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Only 4,5 NJP- and 5,0 NJP-wines (Nenad Jelisic Points) are presented as the best vintages.

If for some wine behind “the best vintages” stands “none”, it means that none of the wine's vintages have got 4,5 NJP or 5,0 NJP.

 

 

Vietti, Barolo, Brunate (red dry wine; 100% Nebbiolo), Piedmont, Italy, the best vintages, until vintage 2003 none; 2004, 2006, 2007, 2009, 2010 and 2012; not 2013. (2018-12)

 

Vietti, Barolo, Castiglione (red dry wine; 100% Nebbiolo), Piedmont, Italy, the best vintages, until vintage 2014 none. (2018-12)

 

Vietti, Barolo, Lazzarito (red dry wine; 100% Nebbiolo), Piedmont, Italy, the best vintages, until vintage 2005 none; 2006, 2007, 2009, 2010, 2011, 2013, 2014 and 2015. (2019-08)

 

Vietti, Barolo, Rocche (red dry wine; 100% Nebbiolo), Piedmont, Italy, the best vintages, 1989, 1990, 2001, 2004, 2005, 2006, 2007, 2008, 2009, 2010, 2013 and 2014. (2018-12)

 

Vietti, Barolo, Villero, Riserva (red dry wine; 100% Nebbiolo), Piedmont, Italy, the best vintages, until vintage 2000 none; 2001, 2004, 2006, 2007, 2009 och 2010. (2018-12)

 

Vieux Château Certan, a French wine castle that is located in the Pomerol appellation. The wine castle's area is 14 hectares, and all 14 hectares are used for production. (2020-10)

Vieux Château Certan, a French wine that comes from Vieux Château Certan and which together with Château Le Pin and Château Pétrus belong to the three most internationally known wines from the Pomerol appellation. The wine consists of 60 to 85% Merlot (usually over 70%), 20 to 25% Cabernet Franc (usually 20%) and 0 to 5% Cabernet Sauvignon (usually 5%). The average age of the vines is 50 years and the yield is 24-30 hl/ha. The grapes are harvested by hand and undergo two selections, one in the field and one in the winery. After the destemming, the grapes are gently pressed. The fermentation and maceration take place under controlled temperature (30°C for Cabernet Franc and Cabernet Sauvignon and 32°C for Merlot) in large oak barrels and last for about 21 days. Each wine (grape/part of the vineyard) is fermented separately. After the fermentation/maceration, the wine undergoes malolactic fermentation. When the malolactic fermentation, which usually takes about 10 days, is complete, it is time, with the help of extensive tastings that have taken place during the manufacturing process, to decide which of the 23 parts of the vineyard are to be blended with each other. The ready-blended wine is racked and left lying in new 225 litres French oak barrels (barrique) for a period of 18 to 22 months. During the aging, the wine is racked 4 times per year and clarified once using egg whites. After the aging, the wine is bottled and then aged for a few months. Vieux Château Certan has a great aging potential, from 5 to up to 25 years. An average of 40,000 to 50,000 bottles of this wine and 20,000 to 30,000 bottles of the château's second wine, La Gravette de Certan, are produced per year. (2020-10)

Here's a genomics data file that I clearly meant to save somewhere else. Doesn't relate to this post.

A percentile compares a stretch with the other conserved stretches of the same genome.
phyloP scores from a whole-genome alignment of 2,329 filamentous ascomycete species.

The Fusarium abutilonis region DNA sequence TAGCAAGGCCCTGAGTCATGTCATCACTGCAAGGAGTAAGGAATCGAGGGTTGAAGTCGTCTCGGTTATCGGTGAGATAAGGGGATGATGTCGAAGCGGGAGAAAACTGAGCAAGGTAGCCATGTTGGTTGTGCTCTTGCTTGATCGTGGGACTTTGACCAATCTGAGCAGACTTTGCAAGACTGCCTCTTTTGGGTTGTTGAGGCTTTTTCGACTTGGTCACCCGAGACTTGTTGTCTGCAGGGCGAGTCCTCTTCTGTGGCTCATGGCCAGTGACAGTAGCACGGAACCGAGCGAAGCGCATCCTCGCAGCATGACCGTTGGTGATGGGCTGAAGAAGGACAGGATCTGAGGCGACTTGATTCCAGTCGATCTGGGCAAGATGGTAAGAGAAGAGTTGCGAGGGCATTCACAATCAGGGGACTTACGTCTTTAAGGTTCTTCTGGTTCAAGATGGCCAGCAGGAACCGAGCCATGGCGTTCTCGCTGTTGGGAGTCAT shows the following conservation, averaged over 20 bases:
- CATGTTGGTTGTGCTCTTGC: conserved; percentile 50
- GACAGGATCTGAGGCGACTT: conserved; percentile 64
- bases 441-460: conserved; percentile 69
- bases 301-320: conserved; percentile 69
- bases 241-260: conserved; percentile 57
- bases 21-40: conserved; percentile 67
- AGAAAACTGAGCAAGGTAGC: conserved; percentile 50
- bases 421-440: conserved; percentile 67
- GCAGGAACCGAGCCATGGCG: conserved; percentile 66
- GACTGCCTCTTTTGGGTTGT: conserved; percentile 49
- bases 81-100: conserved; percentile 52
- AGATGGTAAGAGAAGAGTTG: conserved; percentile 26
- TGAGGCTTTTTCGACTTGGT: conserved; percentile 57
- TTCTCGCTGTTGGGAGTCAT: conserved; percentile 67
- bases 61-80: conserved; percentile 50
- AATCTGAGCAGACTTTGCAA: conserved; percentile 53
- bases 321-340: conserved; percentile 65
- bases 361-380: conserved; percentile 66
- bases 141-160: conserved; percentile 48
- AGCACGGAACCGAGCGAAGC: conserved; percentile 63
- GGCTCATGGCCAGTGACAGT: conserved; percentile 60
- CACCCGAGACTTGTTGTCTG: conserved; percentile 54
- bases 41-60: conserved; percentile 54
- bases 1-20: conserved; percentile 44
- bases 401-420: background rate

Vieux Château Certan grapes, 70% Merlot, 25% Cabernet Franc and 5% Cabernet Sauvignon. (2020-10)

Vieux Château Certan soils, are varied and the 14 hectares of château contain a very clayey part, a gravel-clay part and a very gravelly part. (2020-10)

Vieux Château Certan (red dry blend wine), Pomerol, Libournais, Bordeaux, France, the best vintages, 1928, 1945, 1947, 1948, 1950, 2000, 2005, 2006, 2009, 2010, 2012, 2014, 2015, 2016, 2017, 2018 and 2019. (2020-10)

 

Vieux Château Mazerat (red dry blend wine), Saint Émilion, Libournais, Bordeaux, France, the best vintages, until vintage 2017 none. (2018-12)

 

Viña Cobos, Bramare, Lujan de Cuyo, Cabernet Sauvignon (red dry wine), Mendoza, Argentina, the best vintages, until vintage 2015 none. (2018-12)

 

Viña Cobos, Bramare, Lujan de Cuyo, Malbec (red dry wine), Mendoza, Argentina, the best vintages, until vintage 2015 none. (2018-12)

 

Viña Cobos, Bramare, Rebon Vineyard, Malbec (red dry wine), Mendoza, Argentina, the best vintages, until vintage 2014 none. (2018-12)

 

Viña Cobos, Felino, Cabernet Sauvignon (red dry wine), Mendoza, Argentina, the best vintages, until vintage 2016 none. (2018-12)

 

Viña Cobos, Marchiori Vineyard, Malbec (red dry wine), Mendoza, Argentina, the best vintages, until vintage 2015 none. (2018-12)

 

Viña Real, Gran Reserva, CVNE (red dry blend wine), Rioja, Spain, the best vintages, 1934, 1959 och 1966; from vintage 1967 until vintage 2012 none. (2018-12)

 

Vina Real, Reserva Especial, CVNE (red dry blend wine), Rioja, Spain, the best vintages, 1938, 1954, 1962 and 1964. (2018-12)

 

Vincent Paris, Cornas, La Geynale (red dry wine; 100% Syrah), Cornas, Norra Rhône, Rhône, France, the best vintages, 2009, 2010, 2012, 2015, 2016 and 2017. (2018-12)

 

Vin de France, the third French wine class of three. (2014-10)

 

Vin de Paille, a sweet wine that comes from the French wine region Jura and that is made from grapes that have been lying on straw mats to dry. The dried grapes are pressed in December and the result is a sweet and very concentrated wine.

 

Viñedo Chadwick, see Errázuriz, Viñedo Chadwick.

 

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